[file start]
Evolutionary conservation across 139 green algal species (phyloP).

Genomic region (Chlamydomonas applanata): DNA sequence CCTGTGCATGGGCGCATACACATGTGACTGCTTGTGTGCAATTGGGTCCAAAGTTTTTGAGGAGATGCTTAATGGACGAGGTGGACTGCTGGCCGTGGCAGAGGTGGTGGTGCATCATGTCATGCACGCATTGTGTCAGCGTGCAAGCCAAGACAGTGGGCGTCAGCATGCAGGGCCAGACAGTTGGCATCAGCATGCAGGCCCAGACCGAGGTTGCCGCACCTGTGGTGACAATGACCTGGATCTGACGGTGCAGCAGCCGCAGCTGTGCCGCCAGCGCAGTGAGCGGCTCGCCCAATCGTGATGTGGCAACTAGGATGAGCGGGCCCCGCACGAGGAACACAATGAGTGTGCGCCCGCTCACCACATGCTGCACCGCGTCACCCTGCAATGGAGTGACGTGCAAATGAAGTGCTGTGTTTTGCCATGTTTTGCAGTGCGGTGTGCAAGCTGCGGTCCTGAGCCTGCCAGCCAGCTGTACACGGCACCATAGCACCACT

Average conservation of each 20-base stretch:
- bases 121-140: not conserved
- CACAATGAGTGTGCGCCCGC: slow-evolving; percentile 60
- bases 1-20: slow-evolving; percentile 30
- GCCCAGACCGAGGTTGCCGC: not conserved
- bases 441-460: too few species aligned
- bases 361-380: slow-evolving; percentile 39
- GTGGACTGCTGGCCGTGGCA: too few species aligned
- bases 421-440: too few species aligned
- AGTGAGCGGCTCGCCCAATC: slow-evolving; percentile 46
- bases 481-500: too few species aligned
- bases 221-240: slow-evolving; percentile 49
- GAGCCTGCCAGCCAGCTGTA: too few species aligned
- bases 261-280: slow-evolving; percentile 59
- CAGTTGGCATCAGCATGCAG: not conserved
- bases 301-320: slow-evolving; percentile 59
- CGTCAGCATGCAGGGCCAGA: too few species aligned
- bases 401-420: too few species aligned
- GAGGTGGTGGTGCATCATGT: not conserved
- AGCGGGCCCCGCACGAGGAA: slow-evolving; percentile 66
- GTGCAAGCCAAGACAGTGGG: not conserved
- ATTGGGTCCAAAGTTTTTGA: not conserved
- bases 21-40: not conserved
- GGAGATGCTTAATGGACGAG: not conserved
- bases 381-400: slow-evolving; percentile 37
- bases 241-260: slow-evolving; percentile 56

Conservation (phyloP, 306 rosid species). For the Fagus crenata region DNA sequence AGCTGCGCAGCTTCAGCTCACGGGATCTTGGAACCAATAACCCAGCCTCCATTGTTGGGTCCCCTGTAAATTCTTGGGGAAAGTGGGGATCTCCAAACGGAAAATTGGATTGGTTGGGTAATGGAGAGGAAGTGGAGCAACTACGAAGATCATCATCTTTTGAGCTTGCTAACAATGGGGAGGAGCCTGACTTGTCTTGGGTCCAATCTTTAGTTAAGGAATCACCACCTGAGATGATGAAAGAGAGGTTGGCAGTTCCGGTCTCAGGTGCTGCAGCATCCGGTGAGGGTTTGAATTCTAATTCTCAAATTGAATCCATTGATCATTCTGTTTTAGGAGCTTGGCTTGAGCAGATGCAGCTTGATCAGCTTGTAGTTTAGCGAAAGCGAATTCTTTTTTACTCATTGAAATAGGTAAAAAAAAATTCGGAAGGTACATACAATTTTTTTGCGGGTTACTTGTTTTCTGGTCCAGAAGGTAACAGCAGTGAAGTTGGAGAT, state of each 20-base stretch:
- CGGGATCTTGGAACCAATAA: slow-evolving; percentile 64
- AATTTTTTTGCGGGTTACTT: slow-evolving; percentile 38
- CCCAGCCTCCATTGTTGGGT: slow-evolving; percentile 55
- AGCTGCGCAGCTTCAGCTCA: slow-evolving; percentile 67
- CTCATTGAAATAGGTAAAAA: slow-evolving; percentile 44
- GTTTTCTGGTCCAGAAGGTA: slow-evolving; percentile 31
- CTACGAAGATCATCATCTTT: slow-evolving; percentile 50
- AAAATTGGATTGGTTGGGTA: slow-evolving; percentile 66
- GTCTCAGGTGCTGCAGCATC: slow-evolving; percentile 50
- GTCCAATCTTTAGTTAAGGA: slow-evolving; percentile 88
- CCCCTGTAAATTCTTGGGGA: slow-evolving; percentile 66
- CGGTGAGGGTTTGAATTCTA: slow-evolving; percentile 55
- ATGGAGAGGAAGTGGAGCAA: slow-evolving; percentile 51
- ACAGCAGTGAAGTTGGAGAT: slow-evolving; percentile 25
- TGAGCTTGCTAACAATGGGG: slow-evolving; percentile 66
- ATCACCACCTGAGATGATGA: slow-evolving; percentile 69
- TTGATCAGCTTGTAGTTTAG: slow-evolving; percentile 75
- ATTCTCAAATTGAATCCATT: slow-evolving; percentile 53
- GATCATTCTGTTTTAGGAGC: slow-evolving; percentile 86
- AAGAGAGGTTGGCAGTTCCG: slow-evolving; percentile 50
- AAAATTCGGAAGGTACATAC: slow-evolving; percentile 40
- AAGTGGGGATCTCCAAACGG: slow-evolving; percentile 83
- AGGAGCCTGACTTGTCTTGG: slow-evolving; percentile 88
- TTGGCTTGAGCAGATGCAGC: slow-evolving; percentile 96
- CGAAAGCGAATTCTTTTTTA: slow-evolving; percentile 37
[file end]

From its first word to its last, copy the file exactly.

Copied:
Evolutionary conservation across 139 green algal species (phyloP).

Genomic region (Chlamydomonas applanata): DNA sequence CCTGTGCATGGGCGCATACACATGTGACTGCTTGTGTGCAATTGGGTCCAAAGTTTTTGAGGAGATGCTTAATGGACGAGGTGGACTGCTGGCCGTGGCAGAGGTGGTGGTGCATCATGTCATGCACGCATTGTGTCAGCGTGCAAGCCAAGACAGTGGGCGTCAGCATGCAGGGCCAGACAGTTGGCATCAGCATGCAGGCCCAGACCGAGGTTGCCGCACCTGTGGTGACAATGACCTGGATCTGACGGTGCAGCAGCCGCAGCTGTGCCGCCAGCGCAGTGAGCGGCTCGCCCAATCGTGATGTGGCAACTAGGATGAGCGGGCCCCGCACGAGGAACACAATGAGTGTGCGCCCGCTCACCACATGCTGCACCGCGTCACCCTGCAATGGAGTGACGTGCAAATGAAGTGCTGTGTTTTGCCATGTTTTGCAGTGCGGTGTGCAAGCTGCGGTCCTGAGCCTGCCAGCCAGCTGTACACGGCACCATAGCACCACT

Average conservation of each 20-base stretch:
- bases 121-140: not conserved
- CACAATGAGTGTGCGCCCGC: slow-evolving; percentile 60
- bases 1-20: slow-evolving; percentile 30
- GCCCAGACCGAGGTTGCCGC: not conserved
- bases 441-460: too few species aligned
- bases 361-380: slow-evolving; percentile 39
- GTGGACTGCTGGCCGTGGCA: too few species aligned
- bases 421-440: too few species aligned
- AGTGAGCGGCTCGCCCAATC: slow-evolving; percentile 46
- bases 481-500: too few species aligned
- bases 221-240: slow-evolving; percentile 49
- GAGCCTGCCAGCCAGCTGTA: too few species aligned
- bases 261-280: slow-evolving; percentile 59
- CAGTTGGCATCAGCATGCAG: not conserved
- bases 301-320: slow-evolving; percentile 59
- CGTCAGCATGCAGGGCCAGA: too few species aligned
- bases 401-420: too few species aligned
- GAGGTGGTGGTGCATCATGT: not conserved
- AGCGGGCCCCGCACGAGGAA: slow-evolving; percentile 66
- GTGCAAGCCAAGACAGTGGG: not conserved
- ATTGGGTCCAAAGTTTTTGA: not conserved
- bases 21-40: not conserved
- GGAGATGCTTAATGGACGAG: not conserved
- bases 381-400: slow-evolving; percentile 37
- bases 241-260: slow-evolving; percentile 56

Conservation (phyloP, 306 rosid species). For the Fagus crenata region DNA sequence AGCTGCGCAGCTTCAGCTCACGGGATCTTGGAACCAATAACCCAGCCTCCATTGTTGGGTCCCCTGTAAATTCTTGGGGAAAGTGGGGATCTCCAAACGGAAAATTGGATTGGTTGGGTAATGGAGAGGAAGTGGAGCAACTACGAAGATCATCATCTTTTGAGCTTGCTAACAATGGGGAGGAGCCTGACTTGTCTTGGGTCCAATCTTTAGTTAAGGAATCACCACCTGAGATGATGAAAGAGAGGTTGGCAGTTCCGGTCTCAGGTGCTGCAGCATCCGGTGAGGGTTTGAATTCTAATTCTCAAATTGAATCCATTGATCATTCTGTTTTAGGAGCTTGGCTTGAGCAGATGCAGCTTGATCAGCTTGTAGTTTAGCGAAAGCGAATTCTTTTTTACTCATTGAAATAGGTAAAAAAAAATTCGGAAGGTACATACAATTTTTTTGCGGGTTACTTGTTTTCTGGTCCAGAAGGTAACAGCAGTGAAGTTGGAGAT, state of each 20-base stretch:
- CGGGATCTTGGAACCAATAA: slow-evolving; percentile 64
- AATTTTTTTGCGGGTTACTT: slow-evolving; percentile 38
- CCCAGCCTCCATTGTTGGGT: slow-evolving; percentile 55
- AGCTGCGCAGCTTCAGCTCA: slow-evolving; percentile 67
- CTCATTGAAATAGGTAAAAA: slow-evolving; percentile 44
- GTTTTCTGGTCCAGAAGGTA: slow-evolving; percentile 31
- CTACGAAGATCATCATCTTT: slow-evolving; percentile 50
- AAAATTGGATTGGTTGGGTA: slow-evolving; percentile 66
- GTCTCAGGTGCTGCAGCATC: slow-evolving; percentile 50
- GTCCAATCTTTAGTTAAGGA: slow-evolving; percentile 88
- CCCCTGTAAATTCTTGGGGA: slow-evolving; percentile 66
- CGGTGAGGGTTTGAATTCTA: slow-evolving; percentile 55
- ATGGAGAGGAAGTGGAGCAA: slow-evolving; percentile 51
- ACAGCAGTGAAGTTGGAGAT: slow-evolving; percentile 25
- TGAGCTTGCTAACAATGGGG: slow-evolving; percentile 66
- ATCACCACCTGAGATGATGA: slow-evolving; percentile 69
- TTGATCAGCTTGTAGTTTAG: slow-evolving; percentile 75
- ATTCTCAAATTGAATCCATT: slow-evolving; percentile 53
- GATCATTCTGTTTTAGGAGC: slow-evolving; percentile 86
- AAGAGAGGTTGGCAGTTCCG: slow-evolving; percentile 50
- AAAATTCGGAAGGTACATAC: slow-evolving; percentile 40
- AAGTGGGGATCTCCAAACGG: slow-evolving; percentile 83
- AGGAGCCTGACTTGTCTTGG: slow-evolving; percentile 88
- TTGGCTTGAGCAGATGCAGC: slow-evolving; percentile 96
- CGAAAGCGAATTCTTTTTTA: slow-evolving; percentile 37